UK Release Date: 3rd October 2014
Runtime: 92 minutes
Director: Gary Shore
Writer: Matt Sazama, Burk Sharpless
Starring: Luke Evans, Sarah Gadon, Dominic Cooper, Charles Dance, Art Parkinson, Diarmaid Murtagh
Synopsis: Young prince Vlad the Impaler must embrace the darkness of a supernatural power in order to protect his people against a brutal invading army.
The story of Dracula has been retold and remixed dozens of times since Bram Stoker created the character in the late 19th century. Cinema history is littered with portrayals of the bitey villain, from Max Shreck and Bela Lugosi to Gary Oldman and even Adam Sandler. Fast & Furious 6 star Luke Evans is the latest to don the fangs, in Dracula Untold, which could well be the most boring and disappointing entry in the vampire canon.
Vlad the Impaler (Evans) has escaped from the Turkish army and is now prince of Trannsylvania, married to Mirena (Sarah Gadon). He realises that the Sultan of Turkey (Dominic Cooper) is planning an attack and enlists the dark powers of a mysterious vampire (Charles Dance) in order to give him the edge in the upcoming war.
Luke Evans is an utterly vacuous presence at the heart of Dracula Untold. His performance is free of anything that would make it stand out from the A-list crowd, completely lacking in charisma. Evans takes one of cinema’s most interesting characters and sucks every inch of life – or death – from his undead body. It’s a marvel of blandness, echoed by the supporting cast.
| "Men don’t fear swords. They fear monsters."
The problem is that the audience is asked to sympathise with the central character. This is a man who has already sadistically impaled dozens of people’s heads on spikes, but he is positioned by the film as a sensitive family man who we should care about and indeed root for in the film’s final clash. Evans performance simply isn’t strong enough to make this work.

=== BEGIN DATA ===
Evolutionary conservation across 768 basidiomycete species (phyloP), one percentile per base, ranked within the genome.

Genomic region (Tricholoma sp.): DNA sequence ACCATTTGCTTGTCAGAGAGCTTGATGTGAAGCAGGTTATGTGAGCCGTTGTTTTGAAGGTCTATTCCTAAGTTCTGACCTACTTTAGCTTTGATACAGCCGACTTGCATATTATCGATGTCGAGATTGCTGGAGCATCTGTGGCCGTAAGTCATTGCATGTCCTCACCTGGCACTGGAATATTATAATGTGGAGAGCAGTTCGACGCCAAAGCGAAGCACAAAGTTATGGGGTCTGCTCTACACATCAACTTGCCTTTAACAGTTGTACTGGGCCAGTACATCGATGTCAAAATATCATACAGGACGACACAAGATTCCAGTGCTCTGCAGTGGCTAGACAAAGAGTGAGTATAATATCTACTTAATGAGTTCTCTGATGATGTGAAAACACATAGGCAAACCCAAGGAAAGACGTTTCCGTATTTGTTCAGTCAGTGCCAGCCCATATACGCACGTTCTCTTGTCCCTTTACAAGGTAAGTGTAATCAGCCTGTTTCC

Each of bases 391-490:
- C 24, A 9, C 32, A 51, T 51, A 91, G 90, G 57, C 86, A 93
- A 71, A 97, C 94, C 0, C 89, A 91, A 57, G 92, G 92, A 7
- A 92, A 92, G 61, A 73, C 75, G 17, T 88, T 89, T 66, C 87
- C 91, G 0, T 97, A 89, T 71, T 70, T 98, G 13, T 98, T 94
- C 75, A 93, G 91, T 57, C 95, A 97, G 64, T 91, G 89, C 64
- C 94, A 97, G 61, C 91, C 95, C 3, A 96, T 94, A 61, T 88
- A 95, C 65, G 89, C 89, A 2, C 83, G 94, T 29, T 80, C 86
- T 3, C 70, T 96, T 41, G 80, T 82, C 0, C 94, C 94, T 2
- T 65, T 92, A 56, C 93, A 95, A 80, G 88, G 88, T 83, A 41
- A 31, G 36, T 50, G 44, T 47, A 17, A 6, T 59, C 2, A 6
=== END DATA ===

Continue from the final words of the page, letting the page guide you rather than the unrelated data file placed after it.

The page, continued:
It doesn’t help that the action sequences are incredibly uninspired. Under the stewardship of director Gary Shore, they are standard skirmishes taken from the fantasy battle template, with black-grey visuals and wildly swinging swords. Evans roars indiscriminately throughout and Dominic Cooper does standard villain alongside him. Dracula Untold really is cookie-cutter filmmaking at its worst.
The only saving grace of Dracula Untold is in a scenery-chewing performance from Charles Dance. Unrecognisable, covered in make-up as the devious master vampire, Dance is terrifically hammy and genuinely brings the film to life in his brief appearances.
| "Most men reek of fear. In you, I smell hope."
Unfortunately, Dracula Untold is almost awe-inspiring in how boring it manages to make really interesting subject matter. The final scene sets up a franchise in the most bizarre way imaginable, ensuring that this won’t be the last we see of Luke Evans’ bland bloodsucker.
Pop or Poop?
Despite the intriguing notion of a different look at the most iconic vampire in history, Gary Shore’s Dracula Untold is a disjointed mess of cliché.
Luke Evans completely fails to make a mark in the lead role and, even with Charles Dance’s beautifully overblown work, there’s little to get your teeth into.
Do you agree with my review? Let me know in the comments section.